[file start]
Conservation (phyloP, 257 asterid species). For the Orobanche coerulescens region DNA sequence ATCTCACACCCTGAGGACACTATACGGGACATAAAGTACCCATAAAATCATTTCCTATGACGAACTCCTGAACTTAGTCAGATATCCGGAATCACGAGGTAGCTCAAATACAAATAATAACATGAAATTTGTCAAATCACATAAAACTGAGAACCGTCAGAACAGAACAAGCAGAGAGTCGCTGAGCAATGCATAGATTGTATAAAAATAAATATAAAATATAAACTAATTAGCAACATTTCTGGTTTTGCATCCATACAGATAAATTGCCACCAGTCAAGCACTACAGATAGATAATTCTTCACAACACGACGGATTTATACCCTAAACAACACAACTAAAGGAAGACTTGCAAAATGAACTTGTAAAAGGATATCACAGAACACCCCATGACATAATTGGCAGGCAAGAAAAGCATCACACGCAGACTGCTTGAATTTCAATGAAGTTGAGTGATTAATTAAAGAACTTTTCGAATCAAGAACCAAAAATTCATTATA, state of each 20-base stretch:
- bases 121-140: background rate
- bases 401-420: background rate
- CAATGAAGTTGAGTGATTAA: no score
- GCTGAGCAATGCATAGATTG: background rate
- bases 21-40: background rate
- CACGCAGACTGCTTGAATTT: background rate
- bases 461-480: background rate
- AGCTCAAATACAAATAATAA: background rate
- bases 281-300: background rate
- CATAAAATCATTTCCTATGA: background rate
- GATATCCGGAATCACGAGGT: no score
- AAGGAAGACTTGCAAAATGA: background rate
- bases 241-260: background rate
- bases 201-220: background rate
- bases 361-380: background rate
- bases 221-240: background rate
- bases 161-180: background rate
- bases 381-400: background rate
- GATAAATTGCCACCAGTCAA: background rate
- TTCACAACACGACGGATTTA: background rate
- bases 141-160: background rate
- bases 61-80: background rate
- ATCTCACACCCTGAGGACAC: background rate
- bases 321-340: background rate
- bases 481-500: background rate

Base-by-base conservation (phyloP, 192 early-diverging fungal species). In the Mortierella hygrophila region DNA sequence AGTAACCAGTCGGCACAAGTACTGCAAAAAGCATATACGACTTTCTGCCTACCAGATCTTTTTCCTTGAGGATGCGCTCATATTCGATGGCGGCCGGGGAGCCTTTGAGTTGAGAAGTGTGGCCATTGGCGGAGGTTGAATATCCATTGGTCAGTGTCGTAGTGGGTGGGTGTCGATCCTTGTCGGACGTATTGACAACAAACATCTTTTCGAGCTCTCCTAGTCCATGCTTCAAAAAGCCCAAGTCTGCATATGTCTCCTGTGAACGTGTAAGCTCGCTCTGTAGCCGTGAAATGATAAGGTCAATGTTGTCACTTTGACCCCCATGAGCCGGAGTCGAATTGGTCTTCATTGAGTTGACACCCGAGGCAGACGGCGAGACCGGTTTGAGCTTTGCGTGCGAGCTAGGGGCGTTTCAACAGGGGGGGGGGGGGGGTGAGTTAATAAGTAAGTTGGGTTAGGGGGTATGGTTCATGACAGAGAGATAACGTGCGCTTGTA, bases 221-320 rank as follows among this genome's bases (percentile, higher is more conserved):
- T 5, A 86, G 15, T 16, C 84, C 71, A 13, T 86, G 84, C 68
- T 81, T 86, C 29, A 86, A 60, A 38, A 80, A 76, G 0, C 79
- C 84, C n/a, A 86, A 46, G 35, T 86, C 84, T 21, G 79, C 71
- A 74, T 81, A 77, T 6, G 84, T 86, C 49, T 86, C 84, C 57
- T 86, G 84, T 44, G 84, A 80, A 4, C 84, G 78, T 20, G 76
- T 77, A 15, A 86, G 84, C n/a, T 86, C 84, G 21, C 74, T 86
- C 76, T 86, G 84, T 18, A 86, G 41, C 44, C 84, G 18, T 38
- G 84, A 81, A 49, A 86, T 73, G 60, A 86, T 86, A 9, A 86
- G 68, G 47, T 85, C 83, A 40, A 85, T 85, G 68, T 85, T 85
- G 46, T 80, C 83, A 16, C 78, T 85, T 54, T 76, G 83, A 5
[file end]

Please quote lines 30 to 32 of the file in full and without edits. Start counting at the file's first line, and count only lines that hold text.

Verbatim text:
- C 84, C n/a, A 86, A 46, G 35, T 86, C 84, T 21, G 79, C 71
- A 74, T 81, A 77, T 6, G 84, T 86, C 49, T 86, C 84, C 57
- T 86, G 84, T 44, G 84, A 80, A 4, C 84, G 78, T 20, G 76